causes people to react by “turning off” in self-defence, an attitude tending to indifference and to becoming “blasé” . So it is that emotions constitute the key factor in maintaining a high level of interest in consumption while fashion is the power that creates ever-new emotions. The moving trend works when it provokes the pleasure of emotions relating to the emergence of some new forms of beauty. Trend is like a love story that awakes ever-new emotions between the partners. When eros becomes repetitive, habitual, taken - for - granted, it loses in emotion and therefore fades. Setting the trend , in a certain sense means “making love” with someone who loves fashion and doing so by proposing ever-new emotions. “Psycho-aesthetics of fashion” which can be translated as “ psychic sensitivity “ (of soul/psyche) towards fashion and beauty. Aspects of shadow and light in the fashion and beauty subconscious emerge to provoke creativity and inspirations,so the psycho-aesthetics proposed by emotional trend can become an artistic, playful, emotional, brain-storming session. According to the psycho-physiological view of emotions, these manifest in the organism and in the psyche at three levels ; the neuro-vegetative level, the expressive somatic level and the cognitive level. At the neuro-vegetative level, the emotions generate spontaneous phenomena in the body, such as an increase in blood-pressure, the accelaration or deceleration of the heartbeat, a change of pupil diameter and many other functional phenomena. For exemple we can all observe that the appetite can diminish or increase according to our emotional state. At somatic and expressive level, the emotions are manifested more or less spontaneously by facial expression,body language and even the skin.Then at the third level, it is possible to probe the meanings and interperetations behind the emotions. According to the interpretation of an event and hence, the values, education, and temperament of a person,emotions take on a different “ colour” and sense. The clothes we choose everyday, the care we take of our image constitutes an expressive aspect of our emotional flows. But this expressive aspect also acts on our way of thinking, of interpreting and relating to others,therefore their combinations generate an infinite number of mood sensations,states of mind and feelings. So it is considered that emotions have a subconscious component that they derive from a relationship between conscious personality and deep aspects of which we have no obvious and rational knowledge. Artists, with their sensitivity manage to express and provoke emotions and above all, they are able to transform negative emotions into expressions of beauty. Fashion,possesses this magical ability of art to transform,because fashion is art. However,fashion is also a game a form of participation, a lifestyle and means of communication. The creators of fashion and beauty know that what happens is a Lara Stone photographed by Marcus Piggot for Interview magazine, matter of emotional intelligence understood as intuition and sensitivity towards September 2010. the emotions they experience in people and society.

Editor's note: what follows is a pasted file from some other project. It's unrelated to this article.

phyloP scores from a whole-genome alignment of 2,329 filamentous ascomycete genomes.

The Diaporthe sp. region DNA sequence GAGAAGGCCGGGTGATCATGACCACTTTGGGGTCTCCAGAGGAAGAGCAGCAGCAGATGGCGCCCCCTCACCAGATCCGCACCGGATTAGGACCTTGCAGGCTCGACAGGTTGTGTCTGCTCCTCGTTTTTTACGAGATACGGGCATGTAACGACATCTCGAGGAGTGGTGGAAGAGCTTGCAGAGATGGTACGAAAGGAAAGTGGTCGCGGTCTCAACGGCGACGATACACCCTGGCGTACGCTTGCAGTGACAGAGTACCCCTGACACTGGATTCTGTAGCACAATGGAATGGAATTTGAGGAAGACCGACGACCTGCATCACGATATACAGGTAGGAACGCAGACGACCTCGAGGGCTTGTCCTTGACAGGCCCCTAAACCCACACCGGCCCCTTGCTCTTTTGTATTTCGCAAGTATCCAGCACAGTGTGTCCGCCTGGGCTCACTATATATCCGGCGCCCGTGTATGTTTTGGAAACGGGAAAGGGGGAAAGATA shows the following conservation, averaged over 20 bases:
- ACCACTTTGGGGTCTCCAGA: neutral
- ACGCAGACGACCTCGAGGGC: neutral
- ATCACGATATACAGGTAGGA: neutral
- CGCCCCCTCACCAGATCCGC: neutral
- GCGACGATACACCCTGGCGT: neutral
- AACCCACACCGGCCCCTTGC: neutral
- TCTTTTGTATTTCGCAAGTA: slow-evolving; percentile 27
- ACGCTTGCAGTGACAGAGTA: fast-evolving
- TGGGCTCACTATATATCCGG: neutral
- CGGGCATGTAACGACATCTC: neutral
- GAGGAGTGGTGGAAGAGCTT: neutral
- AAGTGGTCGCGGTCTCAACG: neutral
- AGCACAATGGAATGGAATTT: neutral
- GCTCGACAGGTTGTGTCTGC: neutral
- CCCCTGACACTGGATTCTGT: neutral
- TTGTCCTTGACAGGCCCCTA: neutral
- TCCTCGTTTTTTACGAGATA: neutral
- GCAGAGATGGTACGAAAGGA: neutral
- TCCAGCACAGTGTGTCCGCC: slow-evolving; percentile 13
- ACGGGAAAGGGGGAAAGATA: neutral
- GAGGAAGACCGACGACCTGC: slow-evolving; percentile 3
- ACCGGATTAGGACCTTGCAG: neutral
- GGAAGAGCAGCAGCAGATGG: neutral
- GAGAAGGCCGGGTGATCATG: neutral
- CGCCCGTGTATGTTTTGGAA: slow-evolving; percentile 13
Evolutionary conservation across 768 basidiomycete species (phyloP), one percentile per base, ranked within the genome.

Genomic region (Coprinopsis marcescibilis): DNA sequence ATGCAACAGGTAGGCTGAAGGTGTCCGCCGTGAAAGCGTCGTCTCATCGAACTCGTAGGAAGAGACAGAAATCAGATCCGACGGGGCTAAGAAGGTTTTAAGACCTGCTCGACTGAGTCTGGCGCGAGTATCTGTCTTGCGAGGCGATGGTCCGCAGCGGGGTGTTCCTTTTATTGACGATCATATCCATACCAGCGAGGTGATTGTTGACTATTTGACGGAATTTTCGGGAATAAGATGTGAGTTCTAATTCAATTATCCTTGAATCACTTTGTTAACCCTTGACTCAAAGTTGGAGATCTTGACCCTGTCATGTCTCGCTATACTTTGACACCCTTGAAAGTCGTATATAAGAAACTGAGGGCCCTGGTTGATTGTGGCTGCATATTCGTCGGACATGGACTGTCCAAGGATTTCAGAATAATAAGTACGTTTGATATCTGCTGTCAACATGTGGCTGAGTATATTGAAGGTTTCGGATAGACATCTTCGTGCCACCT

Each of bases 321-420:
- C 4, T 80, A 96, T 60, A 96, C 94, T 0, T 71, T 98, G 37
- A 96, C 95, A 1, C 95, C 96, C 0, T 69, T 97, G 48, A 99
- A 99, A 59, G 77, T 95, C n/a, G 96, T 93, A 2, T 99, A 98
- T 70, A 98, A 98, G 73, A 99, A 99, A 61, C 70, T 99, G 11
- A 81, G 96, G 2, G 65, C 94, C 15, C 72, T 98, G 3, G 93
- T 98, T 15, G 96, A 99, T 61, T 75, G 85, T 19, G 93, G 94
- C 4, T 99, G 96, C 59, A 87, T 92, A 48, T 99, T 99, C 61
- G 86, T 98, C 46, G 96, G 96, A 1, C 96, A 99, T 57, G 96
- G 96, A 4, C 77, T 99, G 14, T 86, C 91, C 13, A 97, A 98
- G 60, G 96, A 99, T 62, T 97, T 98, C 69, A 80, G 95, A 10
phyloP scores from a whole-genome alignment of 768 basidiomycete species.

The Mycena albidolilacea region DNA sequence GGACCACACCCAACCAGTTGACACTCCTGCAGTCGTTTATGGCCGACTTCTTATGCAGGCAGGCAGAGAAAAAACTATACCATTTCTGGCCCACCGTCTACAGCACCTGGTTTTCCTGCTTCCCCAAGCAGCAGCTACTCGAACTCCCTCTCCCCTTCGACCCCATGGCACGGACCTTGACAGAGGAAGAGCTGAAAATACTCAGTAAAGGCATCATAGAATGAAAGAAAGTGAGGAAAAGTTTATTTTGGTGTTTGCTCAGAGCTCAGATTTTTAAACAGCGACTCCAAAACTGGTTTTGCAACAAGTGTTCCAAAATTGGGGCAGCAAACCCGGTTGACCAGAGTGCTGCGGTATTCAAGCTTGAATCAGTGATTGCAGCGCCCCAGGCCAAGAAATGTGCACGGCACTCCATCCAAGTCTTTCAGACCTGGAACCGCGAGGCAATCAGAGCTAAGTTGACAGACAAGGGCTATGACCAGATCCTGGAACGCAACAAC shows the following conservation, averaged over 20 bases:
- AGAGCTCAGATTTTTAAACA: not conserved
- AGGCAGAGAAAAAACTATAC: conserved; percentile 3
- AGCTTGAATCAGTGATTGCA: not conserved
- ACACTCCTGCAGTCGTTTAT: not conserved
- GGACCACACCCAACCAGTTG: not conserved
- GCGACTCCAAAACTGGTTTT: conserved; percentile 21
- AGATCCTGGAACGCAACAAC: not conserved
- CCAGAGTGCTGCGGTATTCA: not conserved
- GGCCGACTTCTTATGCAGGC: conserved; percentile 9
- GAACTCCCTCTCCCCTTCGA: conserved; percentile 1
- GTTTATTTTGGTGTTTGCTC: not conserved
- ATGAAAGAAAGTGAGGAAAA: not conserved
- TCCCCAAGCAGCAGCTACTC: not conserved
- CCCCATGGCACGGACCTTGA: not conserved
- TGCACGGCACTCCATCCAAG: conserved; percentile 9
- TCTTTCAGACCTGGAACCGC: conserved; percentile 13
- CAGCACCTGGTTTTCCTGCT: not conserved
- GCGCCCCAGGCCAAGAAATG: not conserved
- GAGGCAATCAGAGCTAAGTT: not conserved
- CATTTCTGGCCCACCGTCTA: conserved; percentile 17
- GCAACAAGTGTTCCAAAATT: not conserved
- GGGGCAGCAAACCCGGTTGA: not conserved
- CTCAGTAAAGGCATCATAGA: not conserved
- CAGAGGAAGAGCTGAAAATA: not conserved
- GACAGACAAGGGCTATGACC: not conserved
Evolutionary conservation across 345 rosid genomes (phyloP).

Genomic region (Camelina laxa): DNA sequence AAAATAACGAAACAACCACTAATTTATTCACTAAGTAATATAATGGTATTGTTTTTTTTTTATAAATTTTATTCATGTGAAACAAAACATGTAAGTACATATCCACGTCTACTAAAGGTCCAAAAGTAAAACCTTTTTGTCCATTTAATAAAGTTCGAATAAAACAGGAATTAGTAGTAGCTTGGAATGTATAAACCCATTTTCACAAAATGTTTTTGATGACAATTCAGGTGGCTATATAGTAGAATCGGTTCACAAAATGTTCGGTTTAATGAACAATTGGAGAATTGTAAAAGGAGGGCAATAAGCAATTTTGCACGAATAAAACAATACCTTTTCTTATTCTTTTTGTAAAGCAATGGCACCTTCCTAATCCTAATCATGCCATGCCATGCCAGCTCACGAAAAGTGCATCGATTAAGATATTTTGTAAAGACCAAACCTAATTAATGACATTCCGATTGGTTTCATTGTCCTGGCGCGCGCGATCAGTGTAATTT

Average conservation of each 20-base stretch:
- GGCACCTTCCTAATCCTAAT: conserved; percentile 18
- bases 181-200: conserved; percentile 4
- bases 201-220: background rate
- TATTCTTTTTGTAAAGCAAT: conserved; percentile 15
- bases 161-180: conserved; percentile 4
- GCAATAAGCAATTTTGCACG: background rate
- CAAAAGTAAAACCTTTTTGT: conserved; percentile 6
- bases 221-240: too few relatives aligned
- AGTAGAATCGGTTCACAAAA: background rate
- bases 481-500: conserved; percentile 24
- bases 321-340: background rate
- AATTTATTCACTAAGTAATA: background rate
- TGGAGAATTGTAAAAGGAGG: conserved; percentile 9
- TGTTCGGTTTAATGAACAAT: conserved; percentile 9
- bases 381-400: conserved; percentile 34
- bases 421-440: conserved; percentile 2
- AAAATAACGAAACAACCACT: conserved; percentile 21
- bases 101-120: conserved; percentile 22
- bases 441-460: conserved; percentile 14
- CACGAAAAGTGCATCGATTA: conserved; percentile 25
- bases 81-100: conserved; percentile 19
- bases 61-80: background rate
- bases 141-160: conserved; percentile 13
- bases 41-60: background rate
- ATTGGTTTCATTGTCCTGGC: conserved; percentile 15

Emotional trend by P.Brunelli.

Constance Jablonski photographed by Greg Kadel for VOGUE Germany.

Madonna, photographed by Mert Alas & Marcus Piggot, Interview magazine, May 2010.

EARLY FASHION PHOTOGRAPHY Paving the way, historical precedents.

Fashion photography emerged within and grew to dominate the commercial arena during the 1920s and 1930s, largely as a reaction against fashion illustration. Readers were so litteraly interested in fashion that wanted to see the Mode thoroughly and faithfully reported rather than rendered as a form of decorative art. Photography was at first seen as a form of representation which possessed the ability to depict clothes realistically, without any artistic distortion. However rather than just providing an exact likeliness of fashionable garnments, in practice it constructed other forms of representation that held wider connotations. These were the same as those of fashion illustration : the impression of fashion ideal or chic - a far more tantalising and marketable idea than a precisely detailed photograph. In effect, early fashion photography was a continuation of this ideal creating a visual fantasy to which women could aspire, and a standard that conventional fashion photgraphy still pursues. The practice of using aristocrats or socialites further endorsed such a concept and it was not until art movements - surrealism,realism and modernism - surfaced within fashion and its photographic representations that such notions were challenged. Certain fashion photographers borrowed from the different movements, creating a plurality of photographic styles. Modernism gave to fashion photography a graphic and geometric influences, surrealism inspired dream-like images, realism on the other hand, inspired a less formal approach : sometimes models were depicted ( as never before ) in action and in movement. Such a look came from the realist imagery of sports fashion photgraphy which offered the modern woman a look she could apply to her own life. Static poses began to disappear, to be replaced by moments of narrative, fleeting impressions and relaxed actions. The role of fashion photography was extended into a larger debate which encompassed discussions of race, sexuality and style. The emphasis on sexuality in fashion photgraphy was promoted by the selfstyled “ terrible three “ David Bailey, Terrence Donovan and Brian Duffy, working class Londoners with irreverent attitude to the world of fashion and the pretensions of its protagonists. Theirs was a vision that developed a theme of women’s independence, yet also placed value on beauty, sexuality and success. In summing up their style, Brian Duffy stressed the fact that the three of them were “ violently heterosexual butch boys... we emphasised the fact that there were women inside the clothes, they started to look real “ this was evident in a look, a gesture, a way of wearing clothes, and in documentary observations taken from their East End roots. Models such as Jean Shrimpton and Twiggy typified this new ideal, indeed, Shrimpton attributed her success to “ ordinariness “, they were also identifiable role models for newer, younger audience who were more